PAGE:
Saturday, September 04, 2010
A319 - the final chapter
I've discussed the accelerometer data I gathered on takeoff and landing in Airbus 319's, and I made some calculations with the data involving engine thrust and energy dissipated in braking. The final calculations I've made involve takeoff and landing rolls of the aircraft.
Excel makes it very easy to perform numerical integration of a time series of data such as that gathered by the Pasco Sparkvue software on my iPhone. The basic idea is that the sample rate was set at 20 Hz, so a data point was gathered every 0.05 seconds. I assume that acceleration is constant between samples, multiply the duration of 0.05 seconds and add it to the previous velocity to get the new velocity. Rinse and repeat. Do the same to integrate velocity to get distance.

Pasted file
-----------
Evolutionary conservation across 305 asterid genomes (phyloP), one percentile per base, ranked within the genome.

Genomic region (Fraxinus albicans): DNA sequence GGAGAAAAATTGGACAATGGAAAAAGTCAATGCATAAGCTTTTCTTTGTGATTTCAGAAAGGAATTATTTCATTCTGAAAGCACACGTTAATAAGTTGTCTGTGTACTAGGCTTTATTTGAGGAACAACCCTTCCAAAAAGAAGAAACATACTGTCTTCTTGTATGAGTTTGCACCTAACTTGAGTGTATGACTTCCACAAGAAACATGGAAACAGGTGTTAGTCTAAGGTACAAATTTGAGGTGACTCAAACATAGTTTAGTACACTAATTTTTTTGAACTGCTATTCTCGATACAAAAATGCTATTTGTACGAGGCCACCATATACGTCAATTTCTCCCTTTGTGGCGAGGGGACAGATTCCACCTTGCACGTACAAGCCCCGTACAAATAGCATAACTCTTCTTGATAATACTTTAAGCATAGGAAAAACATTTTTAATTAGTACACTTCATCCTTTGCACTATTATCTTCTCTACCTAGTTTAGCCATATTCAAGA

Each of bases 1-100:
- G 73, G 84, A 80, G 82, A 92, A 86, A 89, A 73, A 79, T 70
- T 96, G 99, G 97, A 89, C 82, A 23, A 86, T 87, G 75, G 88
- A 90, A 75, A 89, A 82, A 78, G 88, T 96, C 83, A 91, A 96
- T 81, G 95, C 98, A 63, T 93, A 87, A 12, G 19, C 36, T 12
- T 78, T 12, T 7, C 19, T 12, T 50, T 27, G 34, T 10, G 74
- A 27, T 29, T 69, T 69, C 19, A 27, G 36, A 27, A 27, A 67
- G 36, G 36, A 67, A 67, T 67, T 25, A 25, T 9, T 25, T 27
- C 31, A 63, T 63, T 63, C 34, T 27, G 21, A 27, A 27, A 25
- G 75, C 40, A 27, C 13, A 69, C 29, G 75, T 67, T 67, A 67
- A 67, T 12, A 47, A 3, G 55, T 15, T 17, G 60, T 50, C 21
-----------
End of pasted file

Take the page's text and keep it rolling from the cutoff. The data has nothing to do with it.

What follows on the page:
On takeoff, initial speed is 0 and initial distance is 0. On landing, initial distance is 0 but initial speed is back-calculated by assuming a speed when braking stops. In my earlier posts, I assumed a speed at the end of brake application of 10 knots but that gave fairly unrealistic landing speeds and rolls. I adjusted to 15 knots which is acceptable by the A319 operating manual (max. taxi speed is 20 knots, 10 knots in turns). This gave a more believable touchdown speed and landing roll (though still, I suspect, too low and too short).
I calculated the distance from start of takeoff roll to rotation to be 4,350 feet and, as I mentioned in the earlier post, the rotation speed to be 152 knots. I find these numbers to be pretty credible. For landing, I calculated the touchdown speed to be 99 knots and the landing roll to be 2,800 feet. The latter two numbers are suspect, hopefully an A319 pilot will comment. Or, perhaps, I can install an A319 simulation in MS Flight Simulator and try it myself.